Even back then I was reading Popular Mechanics and Popular Science. Boy was I surprised one day to see my plane design in their pages when one of them published an article about the new patent for a switchblade design. I guess that’s when I knew that I needed to get into Aerospace Engineering.
However, the psychotic math and possibility of engineering being boring still kept me hesitant until recently.
I have been aware for a couple of years that the space shuttle program is coming to an end this year. But when I recently learned that the second to last shuttle flight (and final flight for Endeavour) was taking place this month, I became inexplicably depressed. I began to obsessively research everything I could about the Space Shuttle. I fantasized about attending the final shuttle launch in July when Atlantis will become the last of the Space Shuttles to launch. I started watching inhumane amounts of NASA TV, even going as far as to adjust my schedule to ensure I got to see certain events. I daydreamed about building a 1:1 replica of the exterior and interior of a shuttle in lieu of a tree-house for my children later in life. I added a bunch of shuttle paraphernalia to my wishlists on Amazon. Some of the products are too expensive.
|From Family 2011|
If I tell you everything about my shuttle obsession, we’ll end up with a long, sad autobiography about a guy who stalks space planes.
What I recently realized was that I desperately want to be involved with the future of Aerospace technologies. I want to inspire, design, and launch systems for human transportation both inside and outside of Earth’s gravitational pull. I want the vehicles I design to inspire the world and make space exciting again. I want to inspire people the way many of my favorite planes have inspired me. Planes such as the X-29, the SR-71 Blackbird, the F-14 Tomcat, the P-61 Black Widdow, the F-4 Phantom, or the OV-101 Enterprise.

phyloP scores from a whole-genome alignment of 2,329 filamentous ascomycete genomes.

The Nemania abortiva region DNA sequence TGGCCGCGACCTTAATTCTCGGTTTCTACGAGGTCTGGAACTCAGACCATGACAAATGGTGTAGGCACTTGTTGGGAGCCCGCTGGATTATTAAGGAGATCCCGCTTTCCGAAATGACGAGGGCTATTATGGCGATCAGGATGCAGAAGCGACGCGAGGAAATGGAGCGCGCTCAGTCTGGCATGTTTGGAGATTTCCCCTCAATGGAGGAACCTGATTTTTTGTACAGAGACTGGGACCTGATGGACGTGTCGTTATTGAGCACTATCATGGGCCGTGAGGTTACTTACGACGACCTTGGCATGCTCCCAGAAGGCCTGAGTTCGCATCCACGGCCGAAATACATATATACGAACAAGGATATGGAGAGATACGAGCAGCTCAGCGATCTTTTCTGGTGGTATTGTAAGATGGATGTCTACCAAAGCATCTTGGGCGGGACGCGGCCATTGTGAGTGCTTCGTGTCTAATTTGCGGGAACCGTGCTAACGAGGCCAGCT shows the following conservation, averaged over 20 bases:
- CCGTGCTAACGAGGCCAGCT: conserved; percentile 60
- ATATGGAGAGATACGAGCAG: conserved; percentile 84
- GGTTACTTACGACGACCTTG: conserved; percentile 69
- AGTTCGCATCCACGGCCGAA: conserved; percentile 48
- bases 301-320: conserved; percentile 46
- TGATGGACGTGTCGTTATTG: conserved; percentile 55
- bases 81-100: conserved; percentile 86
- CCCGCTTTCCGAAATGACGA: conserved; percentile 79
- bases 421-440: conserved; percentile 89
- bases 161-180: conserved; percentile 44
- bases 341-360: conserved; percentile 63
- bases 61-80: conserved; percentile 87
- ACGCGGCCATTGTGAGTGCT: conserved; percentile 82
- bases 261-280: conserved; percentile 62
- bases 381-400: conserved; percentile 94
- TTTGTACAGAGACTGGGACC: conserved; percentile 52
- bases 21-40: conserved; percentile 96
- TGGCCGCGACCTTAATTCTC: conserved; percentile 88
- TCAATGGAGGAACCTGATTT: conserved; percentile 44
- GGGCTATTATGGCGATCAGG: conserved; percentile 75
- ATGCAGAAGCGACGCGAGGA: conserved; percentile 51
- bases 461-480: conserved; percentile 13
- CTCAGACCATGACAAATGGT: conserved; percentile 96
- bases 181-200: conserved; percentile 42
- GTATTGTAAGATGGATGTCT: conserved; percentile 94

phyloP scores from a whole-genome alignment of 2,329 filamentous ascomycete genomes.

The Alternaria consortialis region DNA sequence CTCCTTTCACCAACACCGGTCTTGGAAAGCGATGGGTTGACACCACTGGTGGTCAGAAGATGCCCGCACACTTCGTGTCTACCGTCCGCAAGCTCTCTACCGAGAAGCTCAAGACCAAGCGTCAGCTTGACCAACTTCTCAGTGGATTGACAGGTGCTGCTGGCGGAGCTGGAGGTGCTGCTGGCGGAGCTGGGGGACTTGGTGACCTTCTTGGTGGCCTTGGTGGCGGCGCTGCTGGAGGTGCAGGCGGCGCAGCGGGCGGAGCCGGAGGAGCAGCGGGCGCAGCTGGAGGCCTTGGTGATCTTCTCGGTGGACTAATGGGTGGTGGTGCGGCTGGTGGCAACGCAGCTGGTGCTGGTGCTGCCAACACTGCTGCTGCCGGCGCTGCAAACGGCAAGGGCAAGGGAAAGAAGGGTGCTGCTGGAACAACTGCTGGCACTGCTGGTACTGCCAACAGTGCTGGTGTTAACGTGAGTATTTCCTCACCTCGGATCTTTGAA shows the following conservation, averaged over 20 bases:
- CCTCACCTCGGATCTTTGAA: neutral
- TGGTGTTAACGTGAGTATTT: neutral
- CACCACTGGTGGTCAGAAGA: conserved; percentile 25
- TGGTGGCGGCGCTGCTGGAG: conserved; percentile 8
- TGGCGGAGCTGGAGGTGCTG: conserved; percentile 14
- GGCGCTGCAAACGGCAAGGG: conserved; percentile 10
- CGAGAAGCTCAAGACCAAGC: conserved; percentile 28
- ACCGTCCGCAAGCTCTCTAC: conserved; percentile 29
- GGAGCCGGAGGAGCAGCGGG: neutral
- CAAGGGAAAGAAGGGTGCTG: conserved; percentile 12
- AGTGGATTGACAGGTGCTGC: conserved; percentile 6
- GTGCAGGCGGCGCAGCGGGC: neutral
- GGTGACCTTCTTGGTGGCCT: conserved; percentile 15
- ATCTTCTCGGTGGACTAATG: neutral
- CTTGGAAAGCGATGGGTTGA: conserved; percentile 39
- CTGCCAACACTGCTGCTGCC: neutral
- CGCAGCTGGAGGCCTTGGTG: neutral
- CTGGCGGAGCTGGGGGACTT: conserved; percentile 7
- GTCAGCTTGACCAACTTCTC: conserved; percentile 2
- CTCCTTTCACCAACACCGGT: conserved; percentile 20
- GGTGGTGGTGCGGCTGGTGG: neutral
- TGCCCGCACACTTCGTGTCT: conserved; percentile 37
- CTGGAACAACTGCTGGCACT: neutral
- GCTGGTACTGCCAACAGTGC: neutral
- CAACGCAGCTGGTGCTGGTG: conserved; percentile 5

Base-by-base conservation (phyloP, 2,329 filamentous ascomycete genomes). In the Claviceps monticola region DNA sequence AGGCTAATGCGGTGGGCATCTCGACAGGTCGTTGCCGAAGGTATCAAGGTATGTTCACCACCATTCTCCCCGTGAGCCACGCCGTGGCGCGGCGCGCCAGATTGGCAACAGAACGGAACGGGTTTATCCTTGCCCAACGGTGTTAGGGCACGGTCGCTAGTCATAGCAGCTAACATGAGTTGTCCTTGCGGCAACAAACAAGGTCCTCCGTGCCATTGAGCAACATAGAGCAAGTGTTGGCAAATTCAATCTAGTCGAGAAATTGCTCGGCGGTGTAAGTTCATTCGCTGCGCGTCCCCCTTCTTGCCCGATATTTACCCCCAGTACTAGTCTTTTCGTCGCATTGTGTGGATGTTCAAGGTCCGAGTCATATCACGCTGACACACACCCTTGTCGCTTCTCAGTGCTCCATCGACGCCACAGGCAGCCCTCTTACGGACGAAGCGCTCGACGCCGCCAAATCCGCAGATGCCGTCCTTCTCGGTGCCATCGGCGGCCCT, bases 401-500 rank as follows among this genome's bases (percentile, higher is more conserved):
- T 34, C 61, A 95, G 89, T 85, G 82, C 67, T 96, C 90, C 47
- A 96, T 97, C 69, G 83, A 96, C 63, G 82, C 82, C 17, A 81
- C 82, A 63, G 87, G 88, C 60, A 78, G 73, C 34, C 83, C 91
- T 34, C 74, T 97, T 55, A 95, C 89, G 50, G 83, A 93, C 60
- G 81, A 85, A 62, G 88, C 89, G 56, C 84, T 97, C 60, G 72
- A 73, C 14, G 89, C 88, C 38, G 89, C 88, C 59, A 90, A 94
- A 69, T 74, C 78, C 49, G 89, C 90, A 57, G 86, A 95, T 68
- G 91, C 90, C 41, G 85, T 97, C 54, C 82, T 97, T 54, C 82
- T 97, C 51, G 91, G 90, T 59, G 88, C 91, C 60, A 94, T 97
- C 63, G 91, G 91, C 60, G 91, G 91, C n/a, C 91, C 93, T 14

When I was a kid I designed various types of craft. From watercraft to spacecraft I had ideas for anything that moves people fast. When I started experimenting with 3D design I tried recreating some of my designs, but ultimately failed. If I had put a little more effort in I may have succeeded, but all of my best 3D work has been the result of just messing around in the programs. Clearly there is a disconnect (have I ever told you how much I hate using that word as anything but a verb?).
I will close out this post with a few more of my designs. I had to dig them out of a box. I’m glad I kept them, as I find them inspiring at this time. I am about to begin the rest of my life. I am sitting on the edge of a past that offers little in the way of a future for my family. Before me are endless possibilities, and proceeding without direction is terrifying. These seeds from my childhood are offering and awesome insight into my inner dreams and desires.
Clearly there is still a lot of uncertainty. Even Aerospace Engineering isn’t quite specific enough. There are many fields of specialization within aerospace engineering. Of course, it is nice to know that I am still young and I still have time to deal with this uncertainty.
For now I will continue with my current job and take advantage of any education benefits I can to work toward my degree.
Oh, and rather than babble on about nothing while sharing these images, I will tell you about a recent experience that helped me make the decision to get into engineering.
We know a family in the area in which the husband and wife are both engineers. When they saw our bumper sticker, and after getting to know me a little, they both decided that I needed to be an engineer. Or, at least that I would make a good engineer.
So we finally got around to visiting them in their home recently and I grilled them for information about their education, their job, and other nerdy things.
I had a good time getting to know more about the work they do. The wife is currently a stay-at-home mother, but her husband is working as a materials engineer. I think he was surprised to learn that I am familiar with many of the concepts he researches at work. My desire to be on the forefront of technological advances and new ideas takes me all over the Internet in search of the new and magical things people are doing in labs.
Alright. Time to stop the blabber. Enjoy the last few photos here. Thank you for reading. This is a big deal for me because I have wondered what I would do with my life for the last twenty years or more. To finally have a solid plan in place (again) feels good.